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Last year, lying in hospital, afloat on painkillers, I lost my day-to-day bearings. Machines beeped. Drips dripped. Kabuki shadows slid across the curtain. Next, a nurse appeared in the dark, a voice promising an orchestra in the morning.
This made no sense, but things rarely do in hospital. Capsules and tubes preserve their own mystery, along with language, the acronyms and pulse rates. Hence an orchestra felt as logical as anything else. Besides, a bit of Mozart might brighten the stay.
Turns out the “VSO”, as I’d heard my nurse, wasn’t the Victorian Symphony Orchestra but “physio”, a bloke to poke my limbs, rather than a bedside Puccini. I blamed the drugs, though humans mishear words daily, even clear-headed humans. Messages engulf us, shredding our attention. What we think we hear is what we deem to understand, an accidental brand of fake news.
“I have a case of wind … I mean wine.”Credit: Jo Gay
Ivan Aristeguieta knows this delusion first-hand. The Venezuelan comic recently became an Australian citizen, despite believing he lived among savages. The culprit was a phrase he’d misheard on arrival. In Ivan’s words, “Imagine how shocked I was when this guy explained tall puppy syndrome. He told me that if a puppy grows taller than the rest, it gets cut off. Decapitated! It’s barbaric!”
Four years later, visiting Canberra’s Floriade festival – “just like Amsterdam, but without the fun stuff” – Ivan encountered a new word, a new flower, in fact. The puppies of his nightmares morphed into the poppies of idiom, his new home seeming a kinder, more dog-loving place.
Flawed messages can be dangerous things. Not always, of course. Sometimes they’re cute, ludicrous, the stuff of Buzzfeed listicles. For Buzz Aldrin to owe his nickname to his kid sister, a girl who’d pronounced “brother” as “buzzer”, is endearing. Just as Ken Behrens, the caricature born of a misheard “Canberrans” in a 2021 press conference, was a welcome relief from the lockdown blues.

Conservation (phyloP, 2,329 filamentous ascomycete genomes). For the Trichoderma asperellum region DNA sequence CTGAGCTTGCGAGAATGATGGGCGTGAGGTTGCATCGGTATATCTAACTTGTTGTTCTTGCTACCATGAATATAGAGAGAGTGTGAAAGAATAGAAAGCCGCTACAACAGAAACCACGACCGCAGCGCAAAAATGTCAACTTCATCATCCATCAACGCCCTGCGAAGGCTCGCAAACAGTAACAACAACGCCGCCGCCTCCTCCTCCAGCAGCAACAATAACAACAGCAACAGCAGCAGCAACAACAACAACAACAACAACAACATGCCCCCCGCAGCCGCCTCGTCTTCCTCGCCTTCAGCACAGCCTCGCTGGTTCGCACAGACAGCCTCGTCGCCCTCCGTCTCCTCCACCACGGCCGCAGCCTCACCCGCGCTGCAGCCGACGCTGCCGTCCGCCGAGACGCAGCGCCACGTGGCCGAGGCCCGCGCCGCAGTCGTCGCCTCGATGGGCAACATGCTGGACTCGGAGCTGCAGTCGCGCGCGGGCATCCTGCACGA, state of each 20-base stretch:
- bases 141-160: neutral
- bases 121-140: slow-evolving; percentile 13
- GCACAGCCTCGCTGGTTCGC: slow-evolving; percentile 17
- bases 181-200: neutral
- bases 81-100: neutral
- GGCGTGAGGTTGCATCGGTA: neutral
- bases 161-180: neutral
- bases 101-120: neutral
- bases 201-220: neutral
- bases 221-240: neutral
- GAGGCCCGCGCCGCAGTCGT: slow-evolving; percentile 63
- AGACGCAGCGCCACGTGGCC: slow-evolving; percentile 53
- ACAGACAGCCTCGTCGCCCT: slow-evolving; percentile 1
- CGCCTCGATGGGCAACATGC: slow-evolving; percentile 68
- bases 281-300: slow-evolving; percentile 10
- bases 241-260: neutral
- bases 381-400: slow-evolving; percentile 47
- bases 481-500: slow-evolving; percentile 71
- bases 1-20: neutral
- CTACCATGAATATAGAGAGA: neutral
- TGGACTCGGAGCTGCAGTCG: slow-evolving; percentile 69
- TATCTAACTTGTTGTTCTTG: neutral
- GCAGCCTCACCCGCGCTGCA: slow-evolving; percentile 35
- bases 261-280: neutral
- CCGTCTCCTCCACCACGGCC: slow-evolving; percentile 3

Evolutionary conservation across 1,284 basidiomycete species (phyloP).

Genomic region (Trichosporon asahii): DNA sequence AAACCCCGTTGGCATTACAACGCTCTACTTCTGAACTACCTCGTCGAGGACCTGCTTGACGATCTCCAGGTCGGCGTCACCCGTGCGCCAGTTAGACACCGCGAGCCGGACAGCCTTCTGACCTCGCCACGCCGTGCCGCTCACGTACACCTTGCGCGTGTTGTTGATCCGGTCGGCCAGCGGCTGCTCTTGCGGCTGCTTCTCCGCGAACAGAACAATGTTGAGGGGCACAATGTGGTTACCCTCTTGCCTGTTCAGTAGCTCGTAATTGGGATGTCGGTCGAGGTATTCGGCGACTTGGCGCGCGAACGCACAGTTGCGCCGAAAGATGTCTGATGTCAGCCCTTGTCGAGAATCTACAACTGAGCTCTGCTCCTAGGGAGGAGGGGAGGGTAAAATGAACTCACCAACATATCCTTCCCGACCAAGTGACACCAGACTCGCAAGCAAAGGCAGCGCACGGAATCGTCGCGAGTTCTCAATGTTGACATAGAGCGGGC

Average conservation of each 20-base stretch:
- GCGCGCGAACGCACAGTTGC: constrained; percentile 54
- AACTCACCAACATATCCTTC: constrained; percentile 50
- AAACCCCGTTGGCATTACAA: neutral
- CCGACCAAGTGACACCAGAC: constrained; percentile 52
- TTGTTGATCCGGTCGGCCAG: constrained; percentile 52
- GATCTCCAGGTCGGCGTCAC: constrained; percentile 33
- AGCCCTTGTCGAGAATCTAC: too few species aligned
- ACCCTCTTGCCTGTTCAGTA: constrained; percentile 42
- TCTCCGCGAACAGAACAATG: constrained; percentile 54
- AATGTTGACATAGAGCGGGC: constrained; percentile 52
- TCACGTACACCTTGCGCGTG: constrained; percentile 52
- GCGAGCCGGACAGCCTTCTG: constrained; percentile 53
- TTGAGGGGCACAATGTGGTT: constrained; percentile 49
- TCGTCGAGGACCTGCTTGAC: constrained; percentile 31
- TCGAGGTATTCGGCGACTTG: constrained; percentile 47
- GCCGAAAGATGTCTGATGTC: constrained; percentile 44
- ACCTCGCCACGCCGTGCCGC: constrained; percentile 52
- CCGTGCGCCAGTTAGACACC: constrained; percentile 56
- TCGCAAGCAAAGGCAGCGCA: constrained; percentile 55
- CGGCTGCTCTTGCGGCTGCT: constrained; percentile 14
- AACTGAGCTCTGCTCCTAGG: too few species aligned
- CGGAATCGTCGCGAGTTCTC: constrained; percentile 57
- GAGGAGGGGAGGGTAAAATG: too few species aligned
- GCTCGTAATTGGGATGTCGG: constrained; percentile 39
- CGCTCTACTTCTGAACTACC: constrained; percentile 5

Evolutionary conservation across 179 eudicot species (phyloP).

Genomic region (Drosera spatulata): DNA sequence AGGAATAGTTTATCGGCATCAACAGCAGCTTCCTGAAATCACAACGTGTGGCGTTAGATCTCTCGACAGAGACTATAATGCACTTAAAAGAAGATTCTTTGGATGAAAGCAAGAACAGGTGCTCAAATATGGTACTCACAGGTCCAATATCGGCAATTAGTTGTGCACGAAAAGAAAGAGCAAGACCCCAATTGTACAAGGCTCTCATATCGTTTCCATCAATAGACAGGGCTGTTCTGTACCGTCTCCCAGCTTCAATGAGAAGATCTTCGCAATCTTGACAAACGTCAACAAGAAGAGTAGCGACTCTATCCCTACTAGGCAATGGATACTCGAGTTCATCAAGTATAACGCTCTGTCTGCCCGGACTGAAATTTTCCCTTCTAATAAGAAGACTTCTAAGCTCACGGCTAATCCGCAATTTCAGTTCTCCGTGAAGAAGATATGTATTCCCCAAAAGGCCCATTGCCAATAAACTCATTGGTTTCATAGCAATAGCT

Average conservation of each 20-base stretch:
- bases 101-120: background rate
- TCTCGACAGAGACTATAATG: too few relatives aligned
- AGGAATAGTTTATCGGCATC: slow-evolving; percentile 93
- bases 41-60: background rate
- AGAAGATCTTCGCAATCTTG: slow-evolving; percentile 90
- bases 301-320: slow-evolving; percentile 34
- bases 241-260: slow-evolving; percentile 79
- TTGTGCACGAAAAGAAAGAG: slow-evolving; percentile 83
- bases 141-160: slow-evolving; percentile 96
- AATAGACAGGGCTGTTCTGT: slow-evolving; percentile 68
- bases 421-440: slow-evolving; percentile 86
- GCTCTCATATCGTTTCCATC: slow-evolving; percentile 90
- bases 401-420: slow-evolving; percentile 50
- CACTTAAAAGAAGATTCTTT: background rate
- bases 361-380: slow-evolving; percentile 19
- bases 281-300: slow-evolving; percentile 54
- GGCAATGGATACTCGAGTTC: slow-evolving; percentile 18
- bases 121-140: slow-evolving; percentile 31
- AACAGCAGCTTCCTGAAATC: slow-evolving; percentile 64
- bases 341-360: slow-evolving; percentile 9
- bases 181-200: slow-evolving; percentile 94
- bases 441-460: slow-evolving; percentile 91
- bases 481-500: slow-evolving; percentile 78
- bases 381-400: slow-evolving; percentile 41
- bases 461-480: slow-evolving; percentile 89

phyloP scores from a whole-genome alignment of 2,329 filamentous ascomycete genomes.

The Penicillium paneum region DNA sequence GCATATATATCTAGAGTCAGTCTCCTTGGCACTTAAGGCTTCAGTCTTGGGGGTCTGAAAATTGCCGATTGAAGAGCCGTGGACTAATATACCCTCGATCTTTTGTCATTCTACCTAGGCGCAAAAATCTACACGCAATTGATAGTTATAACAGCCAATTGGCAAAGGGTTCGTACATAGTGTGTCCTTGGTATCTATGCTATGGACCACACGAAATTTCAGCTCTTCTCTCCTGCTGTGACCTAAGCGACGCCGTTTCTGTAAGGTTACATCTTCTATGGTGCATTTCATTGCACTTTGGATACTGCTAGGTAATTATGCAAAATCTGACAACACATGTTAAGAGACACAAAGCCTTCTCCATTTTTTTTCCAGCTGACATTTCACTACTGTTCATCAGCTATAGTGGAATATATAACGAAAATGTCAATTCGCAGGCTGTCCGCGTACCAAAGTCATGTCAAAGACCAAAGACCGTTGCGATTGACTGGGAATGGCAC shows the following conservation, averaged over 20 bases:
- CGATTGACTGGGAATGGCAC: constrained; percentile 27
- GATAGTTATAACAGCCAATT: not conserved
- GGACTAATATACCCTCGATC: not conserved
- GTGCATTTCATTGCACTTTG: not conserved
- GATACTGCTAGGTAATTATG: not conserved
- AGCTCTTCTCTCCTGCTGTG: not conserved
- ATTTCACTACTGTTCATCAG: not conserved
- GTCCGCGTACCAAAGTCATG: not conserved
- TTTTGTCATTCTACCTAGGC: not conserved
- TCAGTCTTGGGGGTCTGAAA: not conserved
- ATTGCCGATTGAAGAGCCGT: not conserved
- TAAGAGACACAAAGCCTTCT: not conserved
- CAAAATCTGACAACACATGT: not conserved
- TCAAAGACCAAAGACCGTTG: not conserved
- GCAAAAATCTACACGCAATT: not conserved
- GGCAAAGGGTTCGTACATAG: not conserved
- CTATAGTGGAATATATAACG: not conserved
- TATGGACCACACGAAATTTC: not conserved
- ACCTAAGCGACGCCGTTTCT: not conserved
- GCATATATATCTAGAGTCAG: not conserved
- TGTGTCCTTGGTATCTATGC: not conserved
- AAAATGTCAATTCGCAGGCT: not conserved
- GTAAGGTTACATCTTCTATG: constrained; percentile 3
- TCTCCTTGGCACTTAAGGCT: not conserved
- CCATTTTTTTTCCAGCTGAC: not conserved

Fat-finger blunders have long plagued our keyed messages, or the tampering of autocorrect, turning “crowd” into “crows”. I remember texting home, on the eve of a family dinner, that “I have a case of wind”, when I’d really meant “wine”. Funny in hindsight. No lives lost. Yet the more we rely on speech-to-text software, the greater the mishap ratio. One person’s innocuous orchestra could be another patient’s anxiety.
Take Sara Machnik, a young Canadian awaiting her X-ray results last year. Already a cancer survivor, Sara was shocked to learn of “bony metastatic disease”, fearing a relapse, a finite sentence. Only for a doctor to make a follow-up call, explaining how the diagnosis was a typo, a conditional phrase devoid of its all-important “if”, somehow missed by the voice command. Indeed, Sara’s prognosis was clear, unlike the future of software reliance.
A website for the Association for Healthcare Documentation Integrity – a US watchdog – has built a bank of wonky messages committed by doctors, or more their Alexa-like gadgets. Many inspire a chuckle, such as “single lung transplant” mutating into “sing-a-long transplant”. Others, though, are the stuff of stomach pumps, including “Lipitor 20, two pills a day” becoming “Lipitor 22 pills a day”. Or Nystatin – an anti-thrush medicine – distorting into Niaspan, a cholesterol modifier.
Naveen the physio knew his stuff. He prodded my torso, tested my limbs and said I was on the mend. Maybe an orchestra would have been just as soothing, unlike Ivan’s headless labradors, but soon enough all of us will need to face the music about the impact of machine-made words, demanding how well we can trust air-knee massage. Sorry, any message.
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